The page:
FIG. 2 discloses a wrapper 13 which wraps around the longitudinally extending periphery of the hot water heater 10. The wrapper consists of thermal insulating material 14, which is adhered to a backing 15. The thermal insulating material 14 is perferably fiberglass, while the backing may be of vinyl or heavy paper, such as vinyl "KRAFT" paper, which will withstand considerable abuse and is moisture repellent. The paper backing 15 extends a distance beyond the insulating material 14 and is segmented into a plurality of tabs 16. Each tab 16 is coated on one surface with an adhesive and is protected with a strip of release paper 17 that is removed to expose the adhesive.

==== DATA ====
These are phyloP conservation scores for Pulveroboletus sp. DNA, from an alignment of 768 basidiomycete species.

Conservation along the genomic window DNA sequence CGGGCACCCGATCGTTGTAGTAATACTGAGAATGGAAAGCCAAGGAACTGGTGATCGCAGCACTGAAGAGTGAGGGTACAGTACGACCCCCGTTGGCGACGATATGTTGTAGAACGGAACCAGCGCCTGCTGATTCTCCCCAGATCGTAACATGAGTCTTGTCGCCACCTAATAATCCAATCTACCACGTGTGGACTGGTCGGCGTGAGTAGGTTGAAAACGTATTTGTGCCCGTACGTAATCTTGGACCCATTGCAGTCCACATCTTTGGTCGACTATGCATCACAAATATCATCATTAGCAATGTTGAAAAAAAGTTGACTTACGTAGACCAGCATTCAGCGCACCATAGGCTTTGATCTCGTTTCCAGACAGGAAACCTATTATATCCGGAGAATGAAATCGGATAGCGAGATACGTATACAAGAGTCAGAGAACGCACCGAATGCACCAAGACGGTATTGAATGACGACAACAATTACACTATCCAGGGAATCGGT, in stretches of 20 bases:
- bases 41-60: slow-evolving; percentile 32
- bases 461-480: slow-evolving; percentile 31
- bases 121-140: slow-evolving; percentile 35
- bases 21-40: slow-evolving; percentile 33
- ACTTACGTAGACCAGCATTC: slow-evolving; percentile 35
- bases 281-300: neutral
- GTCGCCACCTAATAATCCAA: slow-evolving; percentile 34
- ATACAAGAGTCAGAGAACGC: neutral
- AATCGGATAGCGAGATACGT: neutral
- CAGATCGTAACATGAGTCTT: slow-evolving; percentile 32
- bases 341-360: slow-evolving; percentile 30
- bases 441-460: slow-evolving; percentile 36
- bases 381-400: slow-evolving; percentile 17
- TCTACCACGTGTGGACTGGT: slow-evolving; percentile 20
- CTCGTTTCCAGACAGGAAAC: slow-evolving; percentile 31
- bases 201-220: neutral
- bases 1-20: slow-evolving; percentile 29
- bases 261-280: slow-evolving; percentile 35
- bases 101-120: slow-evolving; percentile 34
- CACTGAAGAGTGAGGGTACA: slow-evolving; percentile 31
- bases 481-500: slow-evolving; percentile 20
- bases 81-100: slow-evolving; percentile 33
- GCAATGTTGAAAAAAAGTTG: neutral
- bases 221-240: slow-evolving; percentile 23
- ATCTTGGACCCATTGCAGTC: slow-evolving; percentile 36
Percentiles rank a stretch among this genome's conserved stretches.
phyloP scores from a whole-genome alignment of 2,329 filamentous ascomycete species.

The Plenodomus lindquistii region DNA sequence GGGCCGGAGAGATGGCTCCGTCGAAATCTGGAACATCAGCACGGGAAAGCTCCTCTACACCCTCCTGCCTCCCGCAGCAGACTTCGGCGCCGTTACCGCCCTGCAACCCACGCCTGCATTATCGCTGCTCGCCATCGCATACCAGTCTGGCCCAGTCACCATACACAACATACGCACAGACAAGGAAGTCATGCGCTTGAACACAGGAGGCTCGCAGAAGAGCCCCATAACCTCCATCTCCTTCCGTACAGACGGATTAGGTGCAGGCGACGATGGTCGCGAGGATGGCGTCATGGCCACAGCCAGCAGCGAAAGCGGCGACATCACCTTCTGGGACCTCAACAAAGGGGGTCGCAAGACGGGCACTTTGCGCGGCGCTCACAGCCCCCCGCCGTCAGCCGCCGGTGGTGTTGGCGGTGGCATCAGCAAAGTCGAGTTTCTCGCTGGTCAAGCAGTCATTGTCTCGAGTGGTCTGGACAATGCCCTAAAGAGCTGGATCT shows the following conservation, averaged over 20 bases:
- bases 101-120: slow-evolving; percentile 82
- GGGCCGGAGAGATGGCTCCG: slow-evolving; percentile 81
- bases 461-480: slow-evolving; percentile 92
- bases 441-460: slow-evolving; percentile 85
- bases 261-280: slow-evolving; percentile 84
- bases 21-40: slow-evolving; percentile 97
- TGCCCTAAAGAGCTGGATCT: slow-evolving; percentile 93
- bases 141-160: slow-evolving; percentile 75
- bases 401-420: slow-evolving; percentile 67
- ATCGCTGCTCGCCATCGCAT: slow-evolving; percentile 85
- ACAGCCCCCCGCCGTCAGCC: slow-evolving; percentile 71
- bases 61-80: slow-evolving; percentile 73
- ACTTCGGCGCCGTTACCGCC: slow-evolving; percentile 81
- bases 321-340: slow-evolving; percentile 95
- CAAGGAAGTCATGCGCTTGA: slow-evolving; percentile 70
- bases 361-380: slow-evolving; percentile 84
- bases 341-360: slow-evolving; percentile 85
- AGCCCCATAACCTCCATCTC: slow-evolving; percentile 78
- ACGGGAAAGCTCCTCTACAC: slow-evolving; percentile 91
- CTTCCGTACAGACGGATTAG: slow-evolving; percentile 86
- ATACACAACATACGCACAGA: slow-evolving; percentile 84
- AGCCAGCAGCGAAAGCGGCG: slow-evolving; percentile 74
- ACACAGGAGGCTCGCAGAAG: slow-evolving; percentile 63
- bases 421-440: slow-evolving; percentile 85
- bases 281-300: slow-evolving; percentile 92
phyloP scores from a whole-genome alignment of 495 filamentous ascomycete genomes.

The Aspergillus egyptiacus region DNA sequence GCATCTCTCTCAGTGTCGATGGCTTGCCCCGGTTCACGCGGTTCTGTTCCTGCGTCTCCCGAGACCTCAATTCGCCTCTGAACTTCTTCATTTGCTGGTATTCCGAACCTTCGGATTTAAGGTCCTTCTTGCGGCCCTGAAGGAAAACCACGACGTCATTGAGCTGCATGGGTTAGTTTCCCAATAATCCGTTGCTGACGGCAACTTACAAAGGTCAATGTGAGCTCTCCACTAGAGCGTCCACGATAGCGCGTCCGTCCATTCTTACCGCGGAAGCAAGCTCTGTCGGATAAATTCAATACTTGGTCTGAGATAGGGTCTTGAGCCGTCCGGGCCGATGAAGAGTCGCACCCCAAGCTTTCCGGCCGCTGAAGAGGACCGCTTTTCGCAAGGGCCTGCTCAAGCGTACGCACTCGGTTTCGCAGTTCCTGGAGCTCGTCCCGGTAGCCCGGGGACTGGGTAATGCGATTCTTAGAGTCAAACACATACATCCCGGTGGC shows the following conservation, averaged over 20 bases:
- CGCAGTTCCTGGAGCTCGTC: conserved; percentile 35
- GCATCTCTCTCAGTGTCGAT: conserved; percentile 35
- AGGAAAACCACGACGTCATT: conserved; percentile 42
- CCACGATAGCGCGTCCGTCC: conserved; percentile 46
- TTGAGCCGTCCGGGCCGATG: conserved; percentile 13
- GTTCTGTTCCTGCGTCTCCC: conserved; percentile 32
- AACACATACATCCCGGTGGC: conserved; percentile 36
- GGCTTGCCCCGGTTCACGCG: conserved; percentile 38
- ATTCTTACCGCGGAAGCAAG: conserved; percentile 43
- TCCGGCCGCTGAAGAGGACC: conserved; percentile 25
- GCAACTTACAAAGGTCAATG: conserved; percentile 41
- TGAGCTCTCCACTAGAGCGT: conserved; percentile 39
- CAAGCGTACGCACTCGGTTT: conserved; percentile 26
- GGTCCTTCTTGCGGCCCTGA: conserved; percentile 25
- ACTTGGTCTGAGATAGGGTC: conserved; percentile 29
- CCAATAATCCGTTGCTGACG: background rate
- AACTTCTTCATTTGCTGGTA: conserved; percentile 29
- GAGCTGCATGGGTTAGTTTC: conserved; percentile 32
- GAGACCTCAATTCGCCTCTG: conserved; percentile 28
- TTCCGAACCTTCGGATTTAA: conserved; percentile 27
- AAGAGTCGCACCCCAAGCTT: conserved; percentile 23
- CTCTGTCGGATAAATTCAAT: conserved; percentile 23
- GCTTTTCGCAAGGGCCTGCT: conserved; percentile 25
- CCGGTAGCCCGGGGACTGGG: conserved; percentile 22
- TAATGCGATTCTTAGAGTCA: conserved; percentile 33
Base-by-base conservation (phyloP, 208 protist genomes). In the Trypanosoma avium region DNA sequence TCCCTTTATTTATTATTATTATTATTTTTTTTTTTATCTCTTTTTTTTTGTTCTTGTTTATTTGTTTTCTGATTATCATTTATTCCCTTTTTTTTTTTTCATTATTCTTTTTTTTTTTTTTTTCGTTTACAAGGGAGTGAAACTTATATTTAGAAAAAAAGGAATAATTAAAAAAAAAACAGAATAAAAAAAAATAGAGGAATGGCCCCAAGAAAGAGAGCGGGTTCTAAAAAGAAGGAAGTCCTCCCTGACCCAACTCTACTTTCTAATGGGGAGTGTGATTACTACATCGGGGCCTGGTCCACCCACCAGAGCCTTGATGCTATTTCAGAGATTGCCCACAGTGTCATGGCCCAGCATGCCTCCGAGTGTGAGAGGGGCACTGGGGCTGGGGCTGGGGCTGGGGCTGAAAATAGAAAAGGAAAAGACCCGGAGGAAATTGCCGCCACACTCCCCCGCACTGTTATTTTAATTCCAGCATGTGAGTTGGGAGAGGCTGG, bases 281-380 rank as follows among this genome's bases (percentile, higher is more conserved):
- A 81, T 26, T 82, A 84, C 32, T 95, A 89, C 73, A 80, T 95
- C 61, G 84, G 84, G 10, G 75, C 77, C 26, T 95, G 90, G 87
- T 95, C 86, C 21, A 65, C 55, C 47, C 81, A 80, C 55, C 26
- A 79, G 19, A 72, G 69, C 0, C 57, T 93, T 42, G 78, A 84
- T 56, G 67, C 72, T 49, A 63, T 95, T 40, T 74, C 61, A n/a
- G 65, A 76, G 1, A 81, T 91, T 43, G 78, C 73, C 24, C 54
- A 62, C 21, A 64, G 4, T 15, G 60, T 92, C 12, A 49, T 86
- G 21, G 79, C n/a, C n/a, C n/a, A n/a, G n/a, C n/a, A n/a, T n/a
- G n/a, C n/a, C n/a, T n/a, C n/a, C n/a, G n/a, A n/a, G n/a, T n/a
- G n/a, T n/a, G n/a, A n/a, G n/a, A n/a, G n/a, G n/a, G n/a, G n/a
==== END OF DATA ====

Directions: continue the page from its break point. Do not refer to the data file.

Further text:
Referring now to FIG. 3, there is shown a disc 20 of insulating material 14, which is mounted on the top of the water heater 10. The disc 20 has a slit 21, either formed therein or cut through by the purchaser to accommodate a cold water inlet pipe 22, a hot water outlet pipe 23 and a safety release valve 24. Since the insulating material is fiberglass, which is readily deformable and easily cut, the slit 21 may be easily made to accommodate the pipes 22, 23 and 24. After the disc 20 is mounted on top of the heater 10, a strip of tape 25 is applied over the slit 21 to hold the slit closed. The disc 20 overhangs the heater 10 by approximately 11/2 inches, which is the thickness of the insulating material in both the wrapper 13 and disc 20. It has been found that a thickness of 11/2 inches provides sufficient insulating capacity, and allows the wrapper 13 to be wrapped around most household hot water heaters, without undue difficulty.